World Capital at Arebyte

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As part of the exhibition World Capital at Arebyte Gallery I was asked to come in and run a workshop for the local children, inspired by the exhibition. World Capital explores how cities and city planning has become homogenized due to capitalism and globalization- with newer parts of cities being impossible to distinguish from other cities across the world. The artist, Felicity Hammond, explores this topic through digital collage, and the gallery space was turned into a collaged city, complete with water ways which mirrored the installation and created an almost ethereal space in the gallery.

Globalisation and capitalism are bit much to explain to young children, and we weren’t sure what kind of age range we would attract for the workshop so I decided to focus on the ideas of collage and building a “world capital”. Rather than asking the children to simply sit and do a collage themselves I wanted to push it into 3D, much like the artist herself had created a 3D collage in the space. With this in mind I researched free downloadable nets of famous landmarks, and also some more simple buildings like schools/ect. I designed a file of the river Thames on Illustrator, which I had printed 150cm x 50cm, which we spread out over the tables in the gallery space, and we asked the children to join us in putting together the famous landmarks and buildings with glue and scissors. When they had made a variety of landmarks (with our help) we then asked them to “build their own world capital” by placing the landmarks they had made around the river, to create their own ideal city- complete with pyramids, Big Ben, the Eiffel Tower, the statue of Liberty, and lots of other international buildings!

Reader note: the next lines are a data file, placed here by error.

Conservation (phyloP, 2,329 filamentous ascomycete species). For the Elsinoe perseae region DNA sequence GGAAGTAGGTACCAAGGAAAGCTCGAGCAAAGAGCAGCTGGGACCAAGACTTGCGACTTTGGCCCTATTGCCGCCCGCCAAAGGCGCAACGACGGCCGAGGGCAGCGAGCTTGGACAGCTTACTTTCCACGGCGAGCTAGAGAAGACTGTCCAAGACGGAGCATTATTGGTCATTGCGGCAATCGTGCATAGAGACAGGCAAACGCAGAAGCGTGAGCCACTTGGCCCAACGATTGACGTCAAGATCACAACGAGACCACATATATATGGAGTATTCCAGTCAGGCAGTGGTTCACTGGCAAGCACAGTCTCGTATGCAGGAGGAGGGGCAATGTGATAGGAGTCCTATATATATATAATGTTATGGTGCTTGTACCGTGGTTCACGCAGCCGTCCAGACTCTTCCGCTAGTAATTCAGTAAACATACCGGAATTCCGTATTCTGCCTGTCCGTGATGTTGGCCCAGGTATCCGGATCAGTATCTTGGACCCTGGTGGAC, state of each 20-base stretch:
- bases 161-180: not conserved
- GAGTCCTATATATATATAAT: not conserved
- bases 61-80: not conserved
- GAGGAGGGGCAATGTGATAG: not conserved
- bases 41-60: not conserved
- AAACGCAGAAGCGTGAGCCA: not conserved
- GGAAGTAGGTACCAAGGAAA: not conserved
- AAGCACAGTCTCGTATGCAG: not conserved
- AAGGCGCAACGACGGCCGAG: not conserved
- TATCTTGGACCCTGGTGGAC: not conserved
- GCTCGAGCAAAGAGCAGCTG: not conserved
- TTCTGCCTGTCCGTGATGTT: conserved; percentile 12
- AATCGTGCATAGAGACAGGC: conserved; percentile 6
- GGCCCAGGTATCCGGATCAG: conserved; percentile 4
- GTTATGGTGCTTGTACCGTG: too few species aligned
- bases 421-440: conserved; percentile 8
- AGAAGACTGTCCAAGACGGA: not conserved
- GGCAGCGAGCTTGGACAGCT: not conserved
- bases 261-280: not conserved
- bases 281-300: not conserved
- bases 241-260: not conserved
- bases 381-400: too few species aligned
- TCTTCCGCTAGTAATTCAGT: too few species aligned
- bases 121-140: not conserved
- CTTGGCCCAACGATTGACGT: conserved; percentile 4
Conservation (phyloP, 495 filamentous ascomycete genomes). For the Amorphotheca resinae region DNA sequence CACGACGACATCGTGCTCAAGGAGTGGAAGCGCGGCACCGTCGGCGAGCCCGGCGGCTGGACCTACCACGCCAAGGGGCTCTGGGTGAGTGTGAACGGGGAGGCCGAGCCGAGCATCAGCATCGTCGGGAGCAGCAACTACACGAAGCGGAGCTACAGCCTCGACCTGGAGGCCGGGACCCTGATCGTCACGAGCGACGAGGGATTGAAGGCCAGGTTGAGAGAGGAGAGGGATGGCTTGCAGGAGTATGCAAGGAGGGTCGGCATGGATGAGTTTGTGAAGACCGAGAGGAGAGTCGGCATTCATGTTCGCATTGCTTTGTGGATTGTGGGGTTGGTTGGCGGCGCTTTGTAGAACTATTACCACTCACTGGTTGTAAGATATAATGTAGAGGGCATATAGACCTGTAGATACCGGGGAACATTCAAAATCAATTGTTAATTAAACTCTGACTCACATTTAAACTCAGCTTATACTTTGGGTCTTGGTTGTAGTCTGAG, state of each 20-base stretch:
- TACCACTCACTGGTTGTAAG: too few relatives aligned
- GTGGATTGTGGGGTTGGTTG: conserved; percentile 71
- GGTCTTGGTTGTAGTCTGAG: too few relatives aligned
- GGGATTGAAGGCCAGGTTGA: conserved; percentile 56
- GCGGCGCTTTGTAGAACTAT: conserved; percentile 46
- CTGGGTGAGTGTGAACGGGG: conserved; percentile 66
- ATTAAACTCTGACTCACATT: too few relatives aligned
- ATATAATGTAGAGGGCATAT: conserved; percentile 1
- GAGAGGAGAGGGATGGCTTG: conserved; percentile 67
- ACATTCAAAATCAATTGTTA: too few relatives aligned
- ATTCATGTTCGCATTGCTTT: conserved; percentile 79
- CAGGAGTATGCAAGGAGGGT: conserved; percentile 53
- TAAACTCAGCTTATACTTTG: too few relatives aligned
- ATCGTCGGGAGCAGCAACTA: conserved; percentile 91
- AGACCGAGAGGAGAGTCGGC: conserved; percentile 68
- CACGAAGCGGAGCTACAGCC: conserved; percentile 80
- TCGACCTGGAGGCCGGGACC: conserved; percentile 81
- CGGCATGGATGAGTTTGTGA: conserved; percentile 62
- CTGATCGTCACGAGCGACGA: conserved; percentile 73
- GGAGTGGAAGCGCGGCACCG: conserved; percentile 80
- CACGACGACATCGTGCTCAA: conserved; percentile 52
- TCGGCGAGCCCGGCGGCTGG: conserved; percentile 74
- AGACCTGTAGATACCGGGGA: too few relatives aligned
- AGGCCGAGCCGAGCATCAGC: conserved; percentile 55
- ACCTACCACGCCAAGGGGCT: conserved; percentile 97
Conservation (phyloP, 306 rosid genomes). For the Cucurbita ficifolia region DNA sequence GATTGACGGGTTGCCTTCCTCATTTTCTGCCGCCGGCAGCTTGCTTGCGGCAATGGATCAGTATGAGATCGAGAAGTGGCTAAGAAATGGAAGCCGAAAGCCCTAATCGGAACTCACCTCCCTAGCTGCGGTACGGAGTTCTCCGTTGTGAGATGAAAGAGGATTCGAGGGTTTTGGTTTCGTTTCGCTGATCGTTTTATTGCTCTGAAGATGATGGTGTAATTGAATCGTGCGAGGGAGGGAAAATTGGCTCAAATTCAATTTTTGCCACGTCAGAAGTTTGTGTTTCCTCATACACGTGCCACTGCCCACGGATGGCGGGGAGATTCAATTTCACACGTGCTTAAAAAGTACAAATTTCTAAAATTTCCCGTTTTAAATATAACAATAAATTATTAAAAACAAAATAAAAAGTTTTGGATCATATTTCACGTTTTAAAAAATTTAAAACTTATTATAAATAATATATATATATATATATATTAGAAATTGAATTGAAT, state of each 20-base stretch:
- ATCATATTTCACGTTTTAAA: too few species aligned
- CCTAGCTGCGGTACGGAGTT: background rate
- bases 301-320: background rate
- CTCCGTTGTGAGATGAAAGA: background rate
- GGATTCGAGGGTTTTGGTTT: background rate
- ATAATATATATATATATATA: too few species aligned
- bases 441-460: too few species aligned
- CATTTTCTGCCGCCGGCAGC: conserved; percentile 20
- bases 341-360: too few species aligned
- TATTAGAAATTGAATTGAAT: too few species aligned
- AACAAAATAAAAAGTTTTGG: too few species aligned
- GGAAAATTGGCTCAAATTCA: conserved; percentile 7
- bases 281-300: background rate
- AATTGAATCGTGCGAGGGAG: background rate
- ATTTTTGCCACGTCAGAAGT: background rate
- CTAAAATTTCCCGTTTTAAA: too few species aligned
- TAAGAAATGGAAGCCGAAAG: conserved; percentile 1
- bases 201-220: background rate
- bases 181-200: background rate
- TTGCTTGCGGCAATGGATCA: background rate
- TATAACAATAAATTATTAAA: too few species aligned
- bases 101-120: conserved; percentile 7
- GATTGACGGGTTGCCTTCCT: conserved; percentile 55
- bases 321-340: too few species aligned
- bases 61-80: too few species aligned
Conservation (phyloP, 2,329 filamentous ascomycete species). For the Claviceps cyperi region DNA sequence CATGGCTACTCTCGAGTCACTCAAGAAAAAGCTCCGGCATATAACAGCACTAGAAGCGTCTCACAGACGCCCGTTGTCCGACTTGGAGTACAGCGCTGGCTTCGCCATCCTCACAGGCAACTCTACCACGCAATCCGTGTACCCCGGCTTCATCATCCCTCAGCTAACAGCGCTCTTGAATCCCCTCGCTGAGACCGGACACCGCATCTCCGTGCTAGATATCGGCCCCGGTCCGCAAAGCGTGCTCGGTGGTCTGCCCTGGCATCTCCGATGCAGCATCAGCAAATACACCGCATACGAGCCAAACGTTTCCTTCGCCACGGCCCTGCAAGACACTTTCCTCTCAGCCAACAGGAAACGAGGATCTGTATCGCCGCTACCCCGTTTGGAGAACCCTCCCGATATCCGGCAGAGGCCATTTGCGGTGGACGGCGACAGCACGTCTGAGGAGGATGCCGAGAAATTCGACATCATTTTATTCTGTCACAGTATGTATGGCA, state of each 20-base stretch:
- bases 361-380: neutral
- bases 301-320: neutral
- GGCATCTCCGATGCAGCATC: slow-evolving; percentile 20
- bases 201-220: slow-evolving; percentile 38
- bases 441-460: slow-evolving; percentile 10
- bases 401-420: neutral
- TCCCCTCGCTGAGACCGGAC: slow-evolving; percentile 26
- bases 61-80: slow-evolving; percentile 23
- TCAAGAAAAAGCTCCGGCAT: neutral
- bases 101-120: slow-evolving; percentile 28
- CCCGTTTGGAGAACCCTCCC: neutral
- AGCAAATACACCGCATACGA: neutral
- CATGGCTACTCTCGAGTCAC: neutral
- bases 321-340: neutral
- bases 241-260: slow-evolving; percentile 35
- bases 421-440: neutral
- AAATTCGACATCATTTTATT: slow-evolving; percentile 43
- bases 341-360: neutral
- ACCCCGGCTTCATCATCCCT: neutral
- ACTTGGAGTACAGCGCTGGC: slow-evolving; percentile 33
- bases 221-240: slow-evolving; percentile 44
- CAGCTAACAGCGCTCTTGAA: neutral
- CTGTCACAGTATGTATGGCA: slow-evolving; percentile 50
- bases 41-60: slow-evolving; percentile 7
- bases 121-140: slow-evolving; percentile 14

Rebecca, the curator at Arebyte, helped me to run the workshop and we both had lots of fun, as did the children who came along! They liked it so much that they asked to take the huge river print and all of the buildings they made home with them. I felt that it was super successful, and it is important that art galleries offer fun, free, accessible activities to children- especially children who otherwise would not get the chance (i.e. children from low income backgrounds, children with special needs, act).

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Some photos of the “World Capital” we built! ^

 

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